While I would not speak for him, I think one of his largest disappointments, when he was running for the presidency (in 1984) and I was his campaign manager, was that a half dozen pundits could influence his chances of winning more than he could.

There is no doubt I learned more about public service and politics from Fritz Hollings than any other one person.

You served two terms in the South Carolina state House. Which do you prefer – serving as a representative or being Beaufort’s mayor?

I hated serving in the South Carolina House, which is why I did not run for a third term. I did not have the patience to “wait my turn,” time was not used very efficiently, the level of debate was not very high and I quickly became cynical. Furthermore, most decisions were resolved by leadership before they ever reached the House floor. So when taking an opposing point of view, my colleagues would not even give me the courtesy of listening.

Rather than run for a third term, most likely unopposed, I decided to step aside for someone who would be more enthusiastic and less cynical.

After serving on Beaufort’s City Council, you ran for mayor in 2004 and lost by 97 votes. Why do you think you lost?

Because 49 of my supporters voted for the opponent.

And why do you think you won four years later?

I ran against two very competent city council members, but was able to win largely because I was highly motivated and saw huge opportunities for the city lying ahead.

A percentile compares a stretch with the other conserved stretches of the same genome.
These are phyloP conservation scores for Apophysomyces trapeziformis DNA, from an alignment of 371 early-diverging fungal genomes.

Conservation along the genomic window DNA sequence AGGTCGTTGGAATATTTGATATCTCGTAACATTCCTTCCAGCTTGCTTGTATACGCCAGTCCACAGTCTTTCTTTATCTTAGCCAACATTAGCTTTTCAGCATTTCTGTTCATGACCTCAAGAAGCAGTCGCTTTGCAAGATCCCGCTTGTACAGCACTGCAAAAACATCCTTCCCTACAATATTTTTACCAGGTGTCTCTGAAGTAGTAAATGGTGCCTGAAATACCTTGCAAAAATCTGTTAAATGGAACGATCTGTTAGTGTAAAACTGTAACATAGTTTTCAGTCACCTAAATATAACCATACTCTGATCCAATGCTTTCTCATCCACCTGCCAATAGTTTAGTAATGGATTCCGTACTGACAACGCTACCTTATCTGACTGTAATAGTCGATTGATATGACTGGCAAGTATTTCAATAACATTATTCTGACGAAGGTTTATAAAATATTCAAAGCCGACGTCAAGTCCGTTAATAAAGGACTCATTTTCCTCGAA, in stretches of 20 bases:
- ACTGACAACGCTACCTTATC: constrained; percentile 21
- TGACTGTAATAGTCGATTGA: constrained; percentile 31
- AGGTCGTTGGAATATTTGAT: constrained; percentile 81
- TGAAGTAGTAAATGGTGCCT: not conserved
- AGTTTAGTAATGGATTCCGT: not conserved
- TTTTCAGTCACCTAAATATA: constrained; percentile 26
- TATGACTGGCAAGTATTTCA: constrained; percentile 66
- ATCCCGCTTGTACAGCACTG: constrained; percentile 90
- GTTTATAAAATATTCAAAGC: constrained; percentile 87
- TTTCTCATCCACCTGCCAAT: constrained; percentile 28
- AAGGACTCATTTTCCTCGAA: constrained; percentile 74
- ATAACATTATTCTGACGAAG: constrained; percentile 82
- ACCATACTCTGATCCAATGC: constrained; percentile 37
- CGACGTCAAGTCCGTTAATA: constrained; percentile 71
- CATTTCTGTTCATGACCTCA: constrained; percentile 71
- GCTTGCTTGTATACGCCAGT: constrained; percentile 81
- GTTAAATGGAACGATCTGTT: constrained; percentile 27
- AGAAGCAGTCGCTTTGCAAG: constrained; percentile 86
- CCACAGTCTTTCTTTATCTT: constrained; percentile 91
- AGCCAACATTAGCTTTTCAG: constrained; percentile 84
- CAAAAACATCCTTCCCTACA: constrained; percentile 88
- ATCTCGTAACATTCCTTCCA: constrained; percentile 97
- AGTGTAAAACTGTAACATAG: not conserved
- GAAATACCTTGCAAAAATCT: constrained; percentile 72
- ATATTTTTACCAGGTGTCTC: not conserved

My principal message was that a wonderful historical little city had no vision for its future on the eve of its tercentennial (300th anniversary). And that we needed transparency (and) a mayor who was in touch with the people and could work productively with the city council.

Are you under term limits in Beaufort?

None other than those imposed by the voters on election day.

How is tourism?

Tourism is fine, but we can always have more visitors. That being said, I believe we should resist becoming like other adjacent historic cities which have become overrun by tourists thereby challenging or compromising the quality of life of residents.

Tourism is good business, but it does not provide the kinds of jobs appropriate for young people who become educated and want to start a career so they can live in their hometown. Accordingly, we must diversify our economic development initiatives to ensure a diverse economy for those who live here.

You’re Jewish. A silly question, but probably some people don’t think of a Jewish man being mayor of a Southern city for whatever reason. Has your religion ever been an obstacle to your election hopes or governing?

Never been a consideration or concern. Most likely because of my family’s long history of service to community.

And, finally, how do you pronounce Beaufort for us Northerners? Boo-ford, Beau-fort or…?

Bewfort. There is a town in North Carolina with the same name, but it’s pronounced Bofort.